CEC rejects submissions on seal hunt, St Clair River spills
The Commission for Environmental Co-operation (CEC) has concluded that a submission by two Mexican environmental organizations concerning Canada's annual harp seal hunt does not qualify for further investigation pursuant to provisions of the North American Agreement on Environmental Cooperation (NAAEC).
In June, the Centro Mexicano de Derecho Ambiental AC and ConservaciÛn de MamÌferos Marinos de MÈxico filed a submission claiming that the Canadian government is failing to effectively enforce its environmental laws with respect to the yearly harp seal hunt carried out in the Gulf of St Lawrence and along the Newfoundland and Labrador coast each spring.
Submission SEM-07-003 (Seal Hunting) said the Department of Fisheries and Oceans (DFO) is failing to effectively enforce section 2(1) of the Canadian Environmental Protection Act and the preamble to the Oceans Act by not applying the precautionary principle when it sets the annual harp seal hunting quota and when it allowed the quota to be exceeded in four of the past five years.
The Mexican groups further alleged that most hunters do not strictly comply with regulations under the federal Fisheries Act prescribing instruments and methods for killing seals. This, they said, shows that the authorities have failed to effectively enforce both these rules and the section of the Criminal Code outlawing cruelty to animals.
After reviewing the submission to determine whether it meets the requirements of Article 14 of the NAAEC, the CEC secretariat concluded that it does not specifically name provisions of environmental law as required by the agreement, and granted the organizations a 30-day period to file a revised submission with additional information.
Meanwhile, the CEC has dismissed a submission alleging that Canada is failing to enforce its environmental law effectively by not preventing chemical and sewage spills to the St Clair River in Sarnia, Ontario, and by failing to notify downstream areas in the St Clair-Detroit River corridor about spill incidents.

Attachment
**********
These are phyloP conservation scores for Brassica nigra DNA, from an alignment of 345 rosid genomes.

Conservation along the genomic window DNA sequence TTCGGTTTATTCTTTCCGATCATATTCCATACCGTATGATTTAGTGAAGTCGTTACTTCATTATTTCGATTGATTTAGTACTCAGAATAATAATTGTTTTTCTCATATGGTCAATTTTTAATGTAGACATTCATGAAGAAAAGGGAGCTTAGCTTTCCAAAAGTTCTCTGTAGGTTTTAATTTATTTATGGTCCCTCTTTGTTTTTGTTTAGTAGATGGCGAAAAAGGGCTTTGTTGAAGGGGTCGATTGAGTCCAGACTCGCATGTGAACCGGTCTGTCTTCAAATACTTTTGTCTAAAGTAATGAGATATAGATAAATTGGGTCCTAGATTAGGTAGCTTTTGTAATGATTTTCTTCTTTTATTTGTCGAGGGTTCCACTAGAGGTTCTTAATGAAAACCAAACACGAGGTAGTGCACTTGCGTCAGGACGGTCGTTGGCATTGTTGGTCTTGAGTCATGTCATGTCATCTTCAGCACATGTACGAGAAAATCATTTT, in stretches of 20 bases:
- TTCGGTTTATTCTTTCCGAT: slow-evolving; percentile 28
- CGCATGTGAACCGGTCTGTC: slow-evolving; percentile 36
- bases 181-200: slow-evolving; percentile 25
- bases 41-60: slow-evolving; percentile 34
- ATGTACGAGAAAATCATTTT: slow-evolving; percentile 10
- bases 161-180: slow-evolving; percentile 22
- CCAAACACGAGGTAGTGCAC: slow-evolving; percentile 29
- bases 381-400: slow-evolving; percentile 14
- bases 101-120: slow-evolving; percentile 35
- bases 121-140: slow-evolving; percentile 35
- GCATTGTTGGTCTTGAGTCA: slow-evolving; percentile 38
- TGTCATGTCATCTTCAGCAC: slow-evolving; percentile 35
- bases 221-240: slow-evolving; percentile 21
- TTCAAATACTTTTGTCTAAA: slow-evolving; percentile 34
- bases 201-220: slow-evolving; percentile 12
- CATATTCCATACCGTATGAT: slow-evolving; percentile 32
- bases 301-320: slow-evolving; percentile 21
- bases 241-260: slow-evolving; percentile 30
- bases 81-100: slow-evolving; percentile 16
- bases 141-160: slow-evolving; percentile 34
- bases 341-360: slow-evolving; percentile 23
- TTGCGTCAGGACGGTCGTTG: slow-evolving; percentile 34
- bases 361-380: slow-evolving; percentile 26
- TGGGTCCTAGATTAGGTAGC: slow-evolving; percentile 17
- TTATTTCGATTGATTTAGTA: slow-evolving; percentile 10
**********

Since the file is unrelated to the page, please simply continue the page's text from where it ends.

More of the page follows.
In SEM-07-004 (St Clair River) St Clair Channelkeeper, the Environmental Law Society of Wayne State University Law School and individuals Brendan Frey, Noah Hall, Doug Martz, Andrea Montbriand and Oday Salim claimed Canada is not effectively enforcing Section 3 of the International Boundary Waters Treaty Act and Article IV of the 1909 Boundary Waters Treaty by failing to contain water pollution from Sarnia, Ontario. They said that the health and property of the United States and its citizens is suffering injury as a result.
Citing examples of spills that occurred at refineries and sewage treatment plants between 2003 and 2007, St Clair Channelkeeper et al alleged that there has been little response from Canada to a 2006 International Joint Commission report recommending spill prevention measures for the St Clair-Detroit River corridor. And despite repeated requests from the Macomb County (Michigan) Water Quality Board, the submission said Canada has offered little response about matching U.S. efforts to install state-of-the-art, real-time water quality monitoring equipment aimed at improving the quality of drinking water coming from the St Clair River basin.
In dismissing the submission, the CEC secretariat said it was unable to conclude that Article IV of the Boundary Waters Treaty, taken together with Section 3 of the International Boundary Waters Treaty Act, meets the definition of "environmental law" set out in the NAAEC. Drawing a distinction between international and domestic legal obligations, the secretariat found that it is not sufficiently clear that Article IV of the treaty has the same force of law as a statute or regulation in Canada or that Section 3 of the Act incorporates Article IV into the domestic law of Canada.
The secretariat has allowed the submitters 30 days to revise their submission to meet Article 14 criteria as well as guideline 6.2 of the CEC's Guidelines for Submissions on Enforcement Matters.
NAAEC Article 14 allows any citizen or nongovernmental organization to file a submission with the CEC secretariat when it believes that a NAFTA partner is failing to effectively enforce its environmental law. After reviewing the submission, the CEC may investigate the matter and publish a factual record of its findings. More information is available on the CEC Web site, www.cec.org.